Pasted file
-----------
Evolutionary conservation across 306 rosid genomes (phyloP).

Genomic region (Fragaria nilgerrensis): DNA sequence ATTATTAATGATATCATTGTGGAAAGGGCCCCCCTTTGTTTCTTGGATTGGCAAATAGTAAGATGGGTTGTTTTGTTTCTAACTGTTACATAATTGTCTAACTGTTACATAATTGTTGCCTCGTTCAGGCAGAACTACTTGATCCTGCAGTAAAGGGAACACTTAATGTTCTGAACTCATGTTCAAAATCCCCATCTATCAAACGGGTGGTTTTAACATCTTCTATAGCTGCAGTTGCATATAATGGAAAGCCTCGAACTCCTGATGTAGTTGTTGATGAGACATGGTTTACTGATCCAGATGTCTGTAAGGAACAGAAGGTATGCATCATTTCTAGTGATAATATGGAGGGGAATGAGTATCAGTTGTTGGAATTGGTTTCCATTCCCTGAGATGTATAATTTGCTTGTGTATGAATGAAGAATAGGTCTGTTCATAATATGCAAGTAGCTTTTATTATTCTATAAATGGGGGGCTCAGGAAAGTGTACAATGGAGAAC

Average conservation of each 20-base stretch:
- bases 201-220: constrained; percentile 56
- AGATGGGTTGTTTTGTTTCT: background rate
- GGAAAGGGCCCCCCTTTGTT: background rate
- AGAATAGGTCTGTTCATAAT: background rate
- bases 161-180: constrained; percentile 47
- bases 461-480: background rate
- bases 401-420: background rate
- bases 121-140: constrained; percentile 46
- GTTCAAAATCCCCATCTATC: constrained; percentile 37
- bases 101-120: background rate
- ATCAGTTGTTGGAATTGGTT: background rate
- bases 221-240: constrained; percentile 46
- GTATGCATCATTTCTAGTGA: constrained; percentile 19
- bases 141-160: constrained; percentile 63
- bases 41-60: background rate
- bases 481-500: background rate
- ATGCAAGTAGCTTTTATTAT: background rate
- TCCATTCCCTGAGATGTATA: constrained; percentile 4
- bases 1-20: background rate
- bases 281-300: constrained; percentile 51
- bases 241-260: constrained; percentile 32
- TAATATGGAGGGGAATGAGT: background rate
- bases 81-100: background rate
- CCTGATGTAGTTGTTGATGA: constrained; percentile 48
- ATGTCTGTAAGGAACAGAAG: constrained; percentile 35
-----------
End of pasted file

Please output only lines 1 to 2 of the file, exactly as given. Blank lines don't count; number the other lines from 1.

Evolutionary conservation across 306 rosid genomes (phyloP).

Genomic region (Fragaria nilgerrensis): DNA sequence ATTATTAATGATATCATTGTGGAAAGGGCCCCCCTTTGTTTCTTGGATTGGCAAATAGTAAGATGGGTTGTTTTGTTTCTAACTGTTACATAATTGTCTAACTGTTACATAATTGTTGCCTCGTTCAGGCAGAACTACTTGATCCTGCAGTAAAGGGAACACTTAATGTTCTGAACTCATGTTCAAAATCCCCATCTATCAAACGGGTGGTTTTAACATCTTCTATAGCTGCAGTTGCATATAATGGAAAGCCTCGAACTCCTGATGTAGTTGTTGATGAGACATGGTTTACTGATCCAGATGTCTGTAAGGAACAGAAGGTATGCATCATTTCTAGTGATAATATGGAGGGGAATGAGTATCAGTTGTTGGAATTGGTTTCCATTCCCTGAGATGTATAATTTGCTTGTGTATGAATGAAGAATAGGTCTGTTCATAATATGCAAGTAGCTTTTATTATTCTATAAATGGGGGGCTCAGGAAAGTGTACAATGGAGAAC